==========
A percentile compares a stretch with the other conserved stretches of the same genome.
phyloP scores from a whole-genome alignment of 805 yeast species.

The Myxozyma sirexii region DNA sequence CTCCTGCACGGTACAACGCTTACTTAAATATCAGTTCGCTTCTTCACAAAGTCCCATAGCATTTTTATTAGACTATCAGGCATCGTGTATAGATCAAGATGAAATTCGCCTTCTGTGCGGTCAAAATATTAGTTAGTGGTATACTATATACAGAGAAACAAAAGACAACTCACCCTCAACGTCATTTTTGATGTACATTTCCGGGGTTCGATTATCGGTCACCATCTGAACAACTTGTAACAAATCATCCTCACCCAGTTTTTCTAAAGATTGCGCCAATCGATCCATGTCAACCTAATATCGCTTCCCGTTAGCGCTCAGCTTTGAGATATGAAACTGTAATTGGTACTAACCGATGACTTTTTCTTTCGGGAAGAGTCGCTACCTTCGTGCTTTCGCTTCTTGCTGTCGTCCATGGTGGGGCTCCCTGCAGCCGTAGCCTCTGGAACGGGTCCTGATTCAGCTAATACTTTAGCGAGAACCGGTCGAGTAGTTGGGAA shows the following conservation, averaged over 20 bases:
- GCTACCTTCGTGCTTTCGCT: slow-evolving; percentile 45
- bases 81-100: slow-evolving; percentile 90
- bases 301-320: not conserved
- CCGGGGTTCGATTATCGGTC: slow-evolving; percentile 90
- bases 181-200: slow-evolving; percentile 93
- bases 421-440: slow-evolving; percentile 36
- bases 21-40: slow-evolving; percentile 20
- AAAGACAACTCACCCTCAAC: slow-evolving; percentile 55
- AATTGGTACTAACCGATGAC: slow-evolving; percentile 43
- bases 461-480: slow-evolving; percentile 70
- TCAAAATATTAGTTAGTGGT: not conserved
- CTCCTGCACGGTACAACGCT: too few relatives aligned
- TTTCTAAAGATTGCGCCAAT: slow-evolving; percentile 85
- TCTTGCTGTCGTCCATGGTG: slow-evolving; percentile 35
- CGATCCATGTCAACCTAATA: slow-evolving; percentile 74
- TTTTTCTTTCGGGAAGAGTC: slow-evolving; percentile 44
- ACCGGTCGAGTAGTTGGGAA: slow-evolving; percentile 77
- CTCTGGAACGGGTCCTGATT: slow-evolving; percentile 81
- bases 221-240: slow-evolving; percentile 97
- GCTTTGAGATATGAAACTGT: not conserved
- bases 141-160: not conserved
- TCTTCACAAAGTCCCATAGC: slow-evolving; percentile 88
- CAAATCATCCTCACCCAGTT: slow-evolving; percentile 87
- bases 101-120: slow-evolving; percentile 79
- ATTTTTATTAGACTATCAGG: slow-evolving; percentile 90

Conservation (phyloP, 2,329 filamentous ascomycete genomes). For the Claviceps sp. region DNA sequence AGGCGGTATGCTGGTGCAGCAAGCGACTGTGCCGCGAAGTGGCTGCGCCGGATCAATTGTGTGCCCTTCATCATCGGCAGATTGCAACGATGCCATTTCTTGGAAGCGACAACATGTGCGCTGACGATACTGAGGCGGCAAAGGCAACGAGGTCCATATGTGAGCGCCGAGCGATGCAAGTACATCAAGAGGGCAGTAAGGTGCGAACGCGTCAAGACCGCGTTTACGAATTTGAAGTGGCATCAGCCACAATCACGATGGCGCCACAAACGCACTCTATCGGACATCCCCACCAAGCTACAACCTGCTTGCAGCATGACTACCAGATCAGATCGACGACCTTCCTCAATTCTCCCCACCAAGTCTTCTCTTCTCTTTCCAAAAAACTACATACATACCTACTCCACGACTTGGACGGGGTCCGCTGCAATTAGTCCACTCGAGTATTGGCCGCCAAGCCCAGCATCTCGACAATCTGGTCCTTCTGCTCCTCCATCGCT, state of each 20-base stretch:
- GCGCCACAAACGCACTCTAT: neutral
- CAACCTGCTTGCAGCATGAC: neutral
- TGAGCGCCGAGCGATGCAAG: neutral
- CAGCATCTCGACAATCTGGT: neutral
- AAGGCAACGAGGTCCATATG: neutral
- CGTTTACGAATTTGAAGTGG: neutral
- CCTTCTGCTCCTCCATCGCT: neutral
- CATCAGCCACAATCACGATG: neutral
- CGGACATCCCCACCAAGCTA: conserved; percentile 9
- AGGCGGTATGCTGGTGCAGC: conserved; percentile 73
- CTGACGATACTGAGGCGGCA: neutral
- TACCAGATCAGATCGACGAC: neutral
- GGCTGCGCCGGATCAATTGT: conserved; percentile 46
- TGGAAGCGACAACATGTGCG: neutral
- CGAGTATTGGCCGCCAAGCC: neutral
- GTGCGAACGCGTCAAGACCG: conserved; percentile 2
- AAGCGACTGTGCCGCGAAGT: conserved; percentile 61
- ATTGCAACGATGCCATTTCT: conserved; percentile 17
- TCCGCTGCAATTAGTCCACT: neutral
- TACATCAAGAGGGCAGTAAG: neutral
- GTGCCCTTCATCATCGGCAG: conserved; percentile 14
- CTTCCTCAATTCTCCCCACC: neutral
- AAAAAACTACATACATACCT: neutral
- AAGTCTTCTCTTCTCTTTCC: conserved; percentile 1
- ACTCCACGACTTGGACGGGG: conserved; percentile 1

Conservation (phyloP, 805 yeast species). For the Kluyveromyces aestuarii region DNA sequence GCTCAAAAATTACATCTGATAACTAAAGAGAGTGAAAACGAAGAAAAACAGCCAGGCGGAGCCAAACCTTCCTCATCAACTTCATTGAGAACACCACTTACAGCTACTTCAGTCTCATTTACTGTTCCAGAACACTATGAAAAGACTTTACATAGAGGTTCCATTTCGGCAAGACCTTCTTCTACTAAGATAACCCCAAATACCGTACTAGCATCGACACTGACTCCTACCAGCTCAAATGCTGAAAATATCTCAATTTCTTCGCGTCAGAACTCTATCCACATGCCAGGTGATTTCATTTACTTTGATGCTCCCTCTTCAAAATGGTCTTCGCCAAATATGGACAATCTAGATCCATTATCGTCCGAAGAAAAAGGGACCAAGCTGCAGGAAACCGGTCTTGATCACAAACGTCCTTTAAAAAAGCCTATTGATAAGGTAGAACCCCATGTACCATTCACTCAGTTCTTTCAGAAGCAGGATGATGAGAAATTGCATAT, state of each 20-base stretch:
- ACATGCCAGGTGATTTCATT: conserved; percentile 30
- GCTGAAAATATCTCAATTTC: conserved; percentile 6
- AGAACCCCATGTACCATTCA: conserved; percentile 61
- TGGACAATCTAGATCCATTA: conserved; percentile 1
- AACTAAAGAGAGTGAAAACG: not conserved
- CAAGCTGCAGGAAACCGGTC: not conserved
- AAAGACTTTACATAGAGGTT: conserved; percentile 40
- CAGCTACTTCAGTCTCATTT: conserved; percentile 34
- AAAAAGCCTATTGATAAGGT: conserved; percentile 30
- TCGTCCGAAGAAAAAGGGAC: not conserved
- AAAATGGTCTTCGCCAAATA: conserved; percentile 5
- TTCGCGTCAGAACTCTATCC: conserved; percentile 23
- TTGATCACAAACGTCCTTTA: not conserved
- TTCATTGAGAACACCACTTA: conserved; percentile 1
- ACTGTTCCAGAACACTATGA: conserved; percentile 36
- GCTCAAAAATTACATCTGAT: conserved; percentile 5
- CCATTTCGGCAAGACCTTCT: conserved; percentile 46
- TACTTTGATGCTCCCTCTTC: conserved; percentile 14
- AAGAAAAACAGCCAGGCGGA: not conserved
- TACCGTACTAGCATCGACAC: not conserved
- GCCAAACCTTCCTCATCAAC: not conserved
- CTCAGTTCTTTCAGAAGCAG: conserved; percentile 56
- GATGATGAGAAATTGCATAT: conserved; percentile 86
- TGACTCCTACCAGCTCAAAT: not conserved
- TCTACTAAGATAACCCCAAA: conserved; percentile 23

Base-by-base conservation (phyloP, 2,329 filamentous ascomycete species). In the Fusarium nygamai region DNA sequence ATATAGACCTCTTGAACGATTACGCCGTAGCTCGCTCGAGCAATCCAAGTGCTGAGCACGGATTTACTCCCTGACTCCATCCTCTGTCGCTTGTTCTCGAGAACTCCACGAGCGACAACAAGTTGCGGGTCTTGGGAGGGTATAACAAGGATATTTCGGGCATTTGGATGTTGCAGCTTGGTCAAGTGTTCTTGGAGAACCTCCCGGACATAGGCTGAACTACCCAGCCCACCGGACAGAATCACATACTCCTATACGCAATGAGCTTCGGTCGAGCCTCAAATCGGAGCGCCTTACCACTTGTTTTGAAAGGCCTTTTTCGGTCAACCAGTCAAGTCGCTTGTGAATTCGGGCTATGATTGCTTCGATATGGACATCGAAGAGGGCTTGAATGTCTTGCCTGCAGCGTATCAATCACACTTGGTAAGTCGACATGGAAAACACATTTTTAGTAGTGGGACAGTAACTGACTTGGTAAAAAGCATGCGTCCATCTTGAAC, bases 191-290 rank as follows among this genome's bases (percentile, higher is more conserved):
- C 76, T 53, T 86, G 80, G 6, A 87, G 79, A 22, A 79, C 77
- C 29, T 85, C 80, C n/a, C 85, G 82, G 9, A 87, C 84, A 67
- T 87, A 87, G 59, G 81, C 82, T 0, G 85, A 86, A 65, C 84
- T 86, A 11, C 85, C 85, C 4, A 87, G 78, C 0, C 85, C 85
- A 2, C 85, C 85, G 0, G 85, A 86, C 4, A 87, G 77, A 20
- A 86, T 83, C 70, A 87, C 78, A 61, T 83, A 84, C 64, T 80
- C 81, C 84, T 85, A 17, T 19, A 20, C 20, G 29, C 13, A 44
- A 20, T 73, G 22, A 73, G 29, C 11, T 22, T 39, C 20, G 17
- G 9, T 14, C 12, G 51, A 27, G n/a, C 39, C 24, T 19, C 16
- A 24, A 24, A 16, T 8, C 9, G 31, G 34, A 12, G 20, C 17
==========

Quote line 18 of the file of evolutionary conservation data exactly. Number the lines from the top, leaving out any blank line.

- CGATCCATGTCAACCTAATA: slow-evolving; percentile 74